Druze on the Israeli-occupied Golan Heights killed a wounded Syrian heading for treatment in Israel, drawing praise from the Assad government while fueling concerns in Israel about mounting spillover from its neighbor’s war.
The group of Syrian-descended Druze attacked an Israeli army ambulance evacuating two wounded Syrians late Monday through the frontier village of Majdal Shams, the second such incident in 24 hours. One died and the other was critically wounded, Israeli police said. Spokeswoman Luba Samri said the dead man was apparently a rebel.
The state-run Syrian news agency, Sana, praised the Druze as “heroes” who punished “two Nusra Front terrorists” for “participating in attacks on the nation and its people.” It accused Israel of supporting “crimes by terrorist groups in Syria and offering them medical help.”
The incident highlights the growing volatility on the Golan over the Syrian conflict’s entanglement of the Druze, whose faith is an offshoot of Shiite Islam. Druze live primarily in Syria, Lebanon, Israel and the southern section of the Golan that Israel captured from Syria in the 1967 Middle East war. Some support the Assad regime, others oppose it.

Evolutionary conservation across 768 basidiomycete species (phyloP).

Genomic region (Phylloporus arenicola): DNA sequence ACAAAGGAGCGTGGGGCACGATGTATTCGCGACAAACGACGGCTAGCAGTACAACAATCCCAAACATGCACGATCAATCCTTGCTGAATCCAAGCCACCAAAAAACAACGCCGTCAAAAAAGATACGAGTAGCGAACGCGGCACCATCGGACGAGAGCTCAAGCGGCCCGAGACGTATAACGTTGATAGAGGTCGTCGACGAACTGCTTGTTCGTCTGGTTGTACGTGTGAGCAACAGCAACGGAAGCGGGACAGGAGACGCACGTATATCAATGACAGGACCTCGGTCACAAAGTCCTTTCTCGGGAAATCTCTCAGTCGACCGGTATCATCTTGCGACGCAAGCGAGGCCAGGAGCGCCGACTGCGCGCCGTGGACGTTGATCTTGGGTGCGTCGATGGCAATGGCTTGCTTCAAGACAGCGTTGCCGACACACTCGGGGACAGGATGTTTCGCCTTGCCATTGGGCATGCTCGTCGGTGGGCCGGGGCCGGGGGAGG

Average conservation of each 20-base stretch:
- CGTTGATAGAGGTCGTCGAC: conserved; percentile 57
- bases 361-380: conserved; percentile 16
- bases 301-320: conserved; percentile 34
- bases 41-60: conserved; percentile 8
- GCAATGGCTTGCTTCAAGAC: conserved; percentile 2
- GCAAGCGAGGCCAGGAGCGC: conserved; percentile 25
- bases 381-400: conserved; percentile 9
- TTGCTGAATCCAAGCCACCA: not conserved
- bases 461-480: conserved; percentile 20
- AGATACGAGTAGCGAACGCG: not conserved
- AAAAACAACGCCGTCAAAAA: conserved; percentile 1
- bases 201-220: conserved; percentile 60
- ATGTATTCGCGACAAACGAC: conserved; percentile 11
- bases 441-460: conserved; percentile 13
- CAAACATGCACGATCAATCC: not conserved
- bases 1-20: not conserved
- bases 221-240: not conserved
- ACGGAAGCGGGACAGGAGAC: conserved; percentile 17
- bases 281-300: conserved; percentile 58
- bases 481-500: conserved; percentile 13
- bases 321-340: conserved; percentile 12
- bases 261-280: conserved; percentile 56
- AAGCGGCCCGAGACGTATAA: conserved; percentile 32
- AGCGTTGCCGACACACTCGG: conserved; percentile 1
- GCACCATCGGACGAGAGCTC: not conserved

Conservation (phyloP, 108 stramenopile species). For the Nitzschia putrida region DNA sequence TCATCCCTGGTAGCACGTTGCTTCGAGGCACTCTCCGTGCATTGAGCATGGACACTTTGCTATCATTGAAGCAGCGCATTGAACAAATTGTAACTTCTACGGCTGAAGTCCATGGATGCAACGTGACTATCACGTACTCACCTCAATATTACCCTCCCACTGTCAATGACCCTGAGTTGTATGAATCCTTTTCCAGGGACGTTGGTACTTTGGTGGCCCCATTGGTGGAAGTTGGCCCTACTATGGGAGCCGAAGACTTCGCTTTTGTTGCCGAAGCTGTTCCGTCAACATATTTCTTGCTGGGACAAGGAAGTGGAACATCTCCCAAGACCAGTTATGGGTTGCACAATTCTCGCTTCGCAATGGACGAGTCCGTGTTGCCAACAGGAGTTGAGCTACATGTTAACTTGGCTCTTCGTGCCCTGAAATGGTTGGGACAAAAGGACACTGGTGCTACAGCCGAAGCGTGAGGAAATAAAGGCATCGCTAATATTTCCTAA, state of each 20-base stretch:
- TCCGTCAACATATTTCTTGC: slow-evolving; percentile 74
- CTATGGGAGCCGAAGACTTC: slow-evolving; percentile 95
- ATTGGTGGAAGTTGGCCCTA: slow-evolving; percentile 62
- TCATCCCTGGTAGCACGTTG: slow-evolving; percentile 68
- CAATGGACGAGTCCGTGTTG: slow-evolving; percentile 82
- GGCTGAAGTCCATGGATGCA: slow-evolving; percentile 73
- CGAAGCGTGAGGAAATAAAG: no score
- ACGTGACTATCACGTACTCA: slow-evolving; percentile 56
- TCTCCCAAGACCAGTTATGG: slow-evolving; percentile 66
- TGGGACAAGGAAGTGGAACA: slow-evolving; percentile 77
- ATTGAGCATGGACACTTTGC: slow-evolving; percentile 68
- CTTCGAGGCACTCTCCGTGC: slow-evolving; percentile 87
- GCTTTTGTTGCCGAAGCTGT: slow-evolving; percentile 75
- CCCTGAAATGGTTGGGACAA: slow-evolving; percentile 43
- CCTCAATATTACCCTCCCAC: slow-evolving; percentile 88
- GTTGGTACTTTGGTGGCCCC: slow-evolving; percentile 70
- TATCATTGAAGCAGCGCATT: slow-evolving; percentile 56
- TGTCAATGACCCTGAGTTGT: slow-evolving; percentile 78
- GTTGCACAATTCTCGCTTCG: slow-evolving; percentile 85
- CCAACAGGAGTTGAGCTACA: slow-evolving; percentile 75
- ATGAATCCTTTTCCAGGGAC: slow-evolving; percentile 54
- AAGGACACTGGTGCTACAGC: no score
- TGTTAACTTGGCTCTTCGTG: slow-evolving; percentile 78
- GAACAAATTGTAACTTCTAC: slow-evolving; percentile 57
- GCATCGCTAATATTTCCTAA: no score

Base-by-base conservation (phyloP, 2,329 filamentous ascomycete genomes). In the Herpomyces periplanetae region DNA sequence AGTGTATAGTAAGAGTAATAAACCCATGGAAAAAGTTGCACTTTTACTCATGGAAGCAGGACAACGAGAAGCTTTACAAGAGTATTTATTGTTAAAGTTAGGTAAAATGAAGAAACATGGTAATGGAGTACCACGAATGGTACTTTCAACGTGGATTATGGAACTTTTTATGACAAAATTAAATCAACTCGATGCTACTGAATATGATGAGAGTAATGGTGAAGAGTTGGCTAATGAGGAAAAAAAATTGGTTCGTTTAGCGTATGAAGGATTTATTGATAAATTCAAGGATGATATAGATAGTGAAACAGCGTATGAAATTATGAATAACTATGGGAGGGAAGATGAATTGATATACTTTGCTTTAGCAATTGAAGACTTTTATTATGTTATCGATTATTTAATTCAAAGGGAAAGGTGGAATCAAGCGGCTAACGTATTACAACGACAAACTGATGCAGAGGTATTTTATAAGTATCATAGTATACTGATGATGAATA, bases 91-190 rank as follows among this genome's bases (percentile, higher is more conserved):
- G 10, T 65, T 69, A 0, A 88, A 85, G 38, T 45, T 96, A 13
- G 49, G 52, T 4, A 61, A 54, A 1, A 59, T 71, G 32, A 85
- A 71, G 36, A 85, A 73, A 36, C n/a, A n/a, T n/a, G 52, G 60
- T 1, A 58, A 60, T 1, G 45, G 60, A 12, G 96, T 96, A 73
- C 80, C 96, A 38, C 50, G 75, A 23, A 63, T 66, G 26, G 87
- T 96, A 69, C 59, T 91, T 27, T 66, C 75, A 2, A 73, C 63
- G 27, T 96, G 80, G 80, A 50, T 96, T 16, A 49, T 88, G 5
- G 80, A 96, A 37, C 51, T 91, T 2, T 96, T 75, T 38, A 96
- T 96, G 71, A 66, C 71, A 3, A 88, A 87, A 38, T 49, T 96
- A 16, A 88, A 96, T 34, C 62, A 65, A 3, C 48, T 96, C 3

Druze in Israel and the Israeli-held Golan have been demanding increased aid for co-religionists in Syria after 23 died in an attack by the Sunni Muslim Nusra Front earlier this month. Some Golan Druze also oppose Israel’s provision of medical assistance to Syrian rebels wounded near the frontier.
Israeli Prime Minister Benjamin Netanyahu denounced the attack on the ambulance and urged Druze leaders to “calm the mood.”
“We will not permit anybody to take the law into their own hands,” he said in a text message. “We will not allow anyone to hinder IDF soldiers in their mission.”
Israeli Deputy Minister for Regional Cooperation Ayoub Kara, a Druze lawmaker from Netanyahu’s Likud party, warned that “we Druze risk losing the sympathy of the Israeli people because of this grave and uncalled-for incident, which has no place in a society where law and order prevail.”
Kara has urged Israel and the international community to step up aid to the Syrian Druze and establish a “safe zone” for them along the Golan frontier, where many of them live.